Off-campus South Dakota State University users: To download campus access theses, please use the following link to log into our proxy server with your South Dakota State University ID and password.

Non-South Dakota State University users: Please talk to your librarian about requesting this thesis through interlibrary loan.

Document Type

Thesis - University Access Only

Award Date


Degree Name

Master of Science (MS)

Department / School

Wildlife and Fisheries Science

First Advisor

Kenneth F. Higgins


Presently, a publication on the county distribution of South Dakota mammals does not exist. A state-wide mail survey was conducted in 1992 to determine the present distribution by county, of South Dakota's medium- to large-sized mammals. Eight hundred and thirty-four questionnaires were sent to natural resource managers, trappers, and others that were assumed to have knowledge of the distribution of mammals in the state. Three hundred and nine questionnaires were returned for a 37% return rate. Survey results were used to develop species distribution maps to compare with past species distribution data obtained from museum records and published literature. A review of early historical museum collections in South Dakota, and a review of mail survey methods is presented in the thesis. Specimen location data from past studies or collections were obtained from 21 national and state museums or institutions and about 500 published accounts. Compared to published distribution maps of the 1950's, 12 of the 42 mammals studied seem to have expanded their range, four have decreased their range, and 13 have maintained the same range in South Dakota. I was uncertain about temporal changes for 13 species in this study because of questionable sightings reported by the survey respondents and substantial voids in the literature and museum records. Thirteen counties in South Dakota lacked published literature records and 44 lacked museum specimens for the 42 species studied. Most specimen collections and published accounts are of mammals of the Black Hills area. Future studies and systematic collections are needed to verify the distribution of mammals in north- and south-central South Dakota because these areas are where data or collections are lacking the most. Study results indicated that with some modifications, a mail survey showed potential as an effective technique to assess the distribution of medium- to large-sized mammals by county. Future use of a mail survey should include a very select survey public, stricter survey methods, and drawings or photographs should be provided for survey participants to enable better differentiation of similar species. To increase response rates, I recommend pre-survey exposure of the project to publics (e.g., magazine or newspaper articles), three follow-up mailings in addition to notices, newsletters and phone calls, and the provision of postage-paid return envelopes for questionnaires.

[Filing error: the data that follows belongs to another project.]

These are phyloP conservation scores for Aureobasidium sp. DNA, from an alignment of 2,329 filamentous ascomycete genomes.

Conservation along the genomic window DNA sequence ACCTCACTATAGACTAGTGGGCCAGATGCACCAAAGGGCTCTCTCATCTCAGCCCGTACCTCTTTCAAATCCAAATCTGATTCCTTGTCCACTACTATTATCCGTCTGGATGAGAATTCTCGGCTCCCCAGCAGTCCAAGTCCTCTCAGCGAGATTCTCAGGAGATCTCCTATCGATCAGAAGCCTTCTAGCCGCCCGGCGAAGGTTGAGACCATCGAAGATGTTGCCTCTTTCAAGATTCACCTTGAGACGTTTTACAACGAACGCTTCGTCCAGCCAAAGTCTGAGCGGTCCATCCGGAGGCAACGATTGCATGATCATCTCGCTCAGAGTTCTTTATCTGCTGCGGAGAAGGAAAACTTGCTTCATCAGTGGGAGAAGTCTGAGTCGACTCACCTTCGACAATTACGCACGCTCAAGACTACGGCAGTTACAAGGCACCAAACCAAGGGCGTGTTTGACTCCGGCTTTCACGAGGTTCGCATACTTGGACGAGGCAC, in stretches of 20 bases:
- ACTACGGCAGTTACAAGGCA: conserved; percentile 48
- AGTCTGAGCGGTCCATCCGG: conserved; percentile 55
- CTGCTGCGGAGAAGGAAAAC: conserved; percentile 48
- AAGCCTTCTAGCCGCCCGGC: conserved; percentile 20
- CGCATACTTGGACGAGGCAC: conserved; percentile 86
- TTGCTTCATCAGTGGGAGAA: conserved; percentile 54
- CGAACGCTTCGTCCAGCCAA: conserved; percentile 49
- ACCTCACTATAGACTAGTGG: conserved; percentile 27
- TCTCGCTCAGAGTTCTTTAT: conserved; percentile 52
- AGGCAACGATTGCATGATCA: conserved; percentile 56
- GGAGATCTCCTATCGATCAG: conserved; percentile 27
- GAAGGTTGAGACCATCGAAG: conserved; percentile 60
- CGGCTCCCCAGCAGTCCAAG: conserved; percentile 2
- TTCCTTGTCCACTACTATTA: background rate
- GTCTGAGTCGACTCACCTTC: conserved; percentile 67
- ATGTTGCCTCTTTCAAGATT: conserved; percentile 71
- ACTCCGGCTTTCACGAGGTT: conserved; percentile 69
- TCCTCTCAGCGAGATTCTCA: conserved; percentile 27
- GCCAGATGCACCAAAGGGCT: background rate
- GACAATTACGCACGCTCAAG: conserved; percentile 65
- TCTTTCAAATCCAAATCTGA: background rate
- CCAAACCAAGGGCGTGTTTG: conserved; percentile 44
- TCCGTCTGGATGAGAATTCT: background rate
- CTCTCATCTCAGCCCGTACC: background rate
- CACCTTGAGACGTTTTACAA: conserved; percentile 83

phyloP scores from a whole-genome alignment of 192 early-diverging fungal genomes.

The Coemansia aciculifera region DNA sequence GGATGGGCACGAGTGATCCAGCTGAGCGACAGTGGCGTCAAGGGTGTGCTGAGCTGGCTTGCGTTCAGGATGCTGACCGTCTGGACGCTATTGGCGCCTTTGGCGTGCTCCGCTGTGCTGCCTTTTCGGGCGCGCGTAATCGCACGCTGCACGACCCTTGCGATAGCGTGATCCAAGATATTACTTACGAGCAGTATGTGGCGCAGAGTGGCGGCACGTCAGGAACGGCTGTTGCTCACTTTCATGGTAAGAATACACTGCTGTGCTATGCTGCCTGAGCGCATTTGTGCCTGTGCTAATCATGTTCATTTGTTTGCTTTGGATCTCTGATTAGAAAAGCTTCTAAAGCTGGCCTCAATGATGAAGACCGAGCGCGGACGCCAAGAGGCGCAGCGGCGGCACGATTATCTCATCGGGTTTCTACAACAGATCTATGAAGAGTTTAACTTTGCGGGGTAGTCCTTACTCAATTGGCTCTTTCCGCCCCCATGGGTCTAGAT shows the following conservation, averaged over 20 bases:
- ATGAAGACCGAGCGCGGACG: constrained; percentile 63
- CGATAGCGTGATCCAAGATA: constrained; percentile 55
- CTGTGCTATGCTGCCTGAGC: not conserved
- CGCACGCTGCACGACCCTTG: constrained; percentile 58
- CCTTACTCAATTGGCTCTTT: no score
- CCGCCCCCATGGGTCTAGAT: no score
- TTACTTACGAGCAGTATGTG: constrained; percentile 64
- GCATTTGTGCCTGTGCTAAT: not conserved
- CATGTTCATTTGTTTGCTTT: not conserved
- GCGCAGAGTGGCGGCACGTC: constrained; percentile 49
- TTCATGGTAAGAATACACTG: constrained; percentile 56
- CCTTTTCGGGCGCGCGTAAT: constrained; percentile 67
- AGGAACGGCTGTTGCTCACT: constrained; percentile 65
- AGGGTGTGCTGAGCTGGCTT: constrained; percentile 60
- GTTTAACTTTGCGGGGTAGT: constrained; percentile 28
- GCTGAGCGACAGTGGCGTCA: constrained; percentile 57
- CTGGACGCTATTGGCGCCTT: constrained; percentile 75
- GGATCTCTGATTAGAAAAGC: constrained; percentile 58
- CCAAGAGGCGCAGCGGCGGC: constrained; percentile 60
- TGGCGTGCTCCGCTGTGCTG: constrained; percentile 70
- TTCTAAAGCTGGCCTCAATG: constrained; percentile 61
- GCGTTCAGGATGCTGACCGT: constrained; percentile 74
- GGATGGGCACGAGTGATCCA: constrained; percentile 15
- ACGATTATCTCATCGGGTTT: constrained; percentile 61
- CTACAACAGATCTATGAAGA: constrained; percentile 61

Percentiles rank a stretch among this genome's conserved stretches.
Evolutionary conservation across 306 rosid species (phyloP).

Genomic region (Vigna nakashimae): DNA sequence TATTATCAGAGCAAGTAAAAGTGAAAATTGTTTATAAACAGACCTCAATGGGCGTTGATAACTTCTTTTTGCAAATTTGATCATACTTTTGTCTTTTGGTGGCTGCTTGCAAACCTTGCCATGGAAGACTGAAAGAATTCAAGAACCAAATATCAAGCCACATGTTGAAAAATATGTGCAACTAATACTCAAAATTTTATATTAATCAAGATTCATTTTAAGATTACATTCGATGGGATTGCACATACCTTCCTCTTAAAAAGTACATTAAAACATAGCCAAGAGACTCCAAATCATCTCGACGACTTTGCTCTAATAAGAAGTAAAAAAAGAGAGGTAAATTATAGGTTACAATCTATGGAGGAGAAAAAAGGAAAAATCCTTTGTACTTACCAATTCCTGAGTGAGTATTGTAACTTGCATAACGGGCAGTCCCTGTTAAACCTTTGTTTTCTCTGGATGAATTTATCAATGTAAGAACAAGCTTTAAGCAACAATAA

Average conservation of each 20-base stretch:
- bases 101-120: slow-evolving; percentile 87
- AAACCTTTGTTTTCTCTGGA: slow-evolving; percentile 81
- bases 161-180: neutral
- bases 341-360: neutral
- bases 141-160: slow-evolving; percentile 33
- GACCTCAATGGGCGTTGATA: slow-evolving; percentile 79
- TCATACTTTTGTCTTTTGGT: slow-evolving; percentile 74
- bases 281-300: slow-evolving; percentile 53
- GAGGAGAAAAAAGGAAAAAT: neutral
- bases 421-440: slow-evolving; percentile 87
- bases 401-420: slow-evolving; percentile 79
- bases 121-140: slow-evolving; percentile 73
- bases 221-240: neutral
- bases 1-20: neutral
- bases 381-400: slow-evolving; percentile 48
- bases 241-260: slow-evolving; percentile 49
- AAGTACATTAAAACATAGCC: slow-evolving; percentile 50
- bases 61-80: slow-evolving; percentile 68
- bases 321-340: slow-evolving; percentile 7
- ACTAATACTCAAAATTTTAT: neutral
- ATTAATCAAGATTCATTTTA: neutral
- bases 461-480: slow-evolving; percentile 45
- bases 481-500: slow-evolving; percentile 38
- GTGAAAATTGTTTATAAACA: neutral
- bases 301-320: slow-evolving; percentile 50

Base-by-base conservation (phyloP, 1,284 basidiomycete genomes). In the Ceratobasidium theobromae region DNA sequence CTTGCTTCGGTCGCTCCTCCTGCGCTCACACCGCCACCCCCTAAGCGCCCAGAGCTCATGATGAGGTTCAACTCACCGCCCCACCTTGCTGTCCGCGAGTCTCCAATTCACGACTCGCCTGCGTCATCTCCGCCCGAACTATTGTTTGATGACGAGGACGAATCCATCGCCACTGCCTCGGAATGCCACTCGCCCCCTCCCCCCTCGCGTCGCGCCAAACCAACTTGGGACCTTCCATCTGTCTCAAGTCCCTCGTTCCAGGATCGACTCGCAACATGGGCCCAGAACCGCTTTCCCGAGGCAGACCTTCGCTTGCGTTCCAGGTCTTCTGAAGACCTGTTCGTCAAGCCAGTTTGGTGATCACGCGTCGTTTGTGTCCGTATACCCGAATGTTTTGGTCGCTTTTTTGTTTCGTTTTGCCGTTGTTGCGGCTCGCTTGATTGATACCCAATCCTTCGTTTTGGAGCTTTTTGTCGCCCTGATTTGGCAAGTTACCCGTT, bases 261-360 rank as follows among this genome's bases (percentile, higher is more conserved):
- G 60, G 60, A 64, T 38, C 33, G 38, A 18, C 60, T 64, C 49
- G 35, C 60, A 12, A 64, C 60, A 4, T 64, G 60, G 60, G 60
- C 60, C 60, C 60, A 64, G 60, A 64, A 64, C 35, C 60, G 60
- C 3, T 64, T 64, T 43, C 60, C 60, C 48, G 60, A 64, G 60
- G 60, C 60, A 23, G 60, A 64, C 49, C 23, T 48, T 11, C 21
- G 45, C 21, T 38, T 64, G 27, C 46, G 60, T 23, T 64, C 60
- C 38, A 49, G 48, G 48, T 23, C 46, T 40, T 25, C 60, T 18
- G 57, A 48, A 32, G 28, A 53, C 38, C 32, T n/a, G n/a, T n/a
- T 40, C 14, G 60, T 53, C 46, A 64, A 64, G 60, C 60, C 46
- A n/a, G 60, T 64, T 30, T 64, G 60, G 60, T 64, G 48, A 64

Library of Congress Subject Headings

Mammals--South Dakota--Geographical distribution
Mammal populations--South Dakota


Includes bibliographical references (pages 79-83)



Number of Pages



South Dakota State University


Copyright 1989 Carmen R. Blumberg. All Rights Reserved.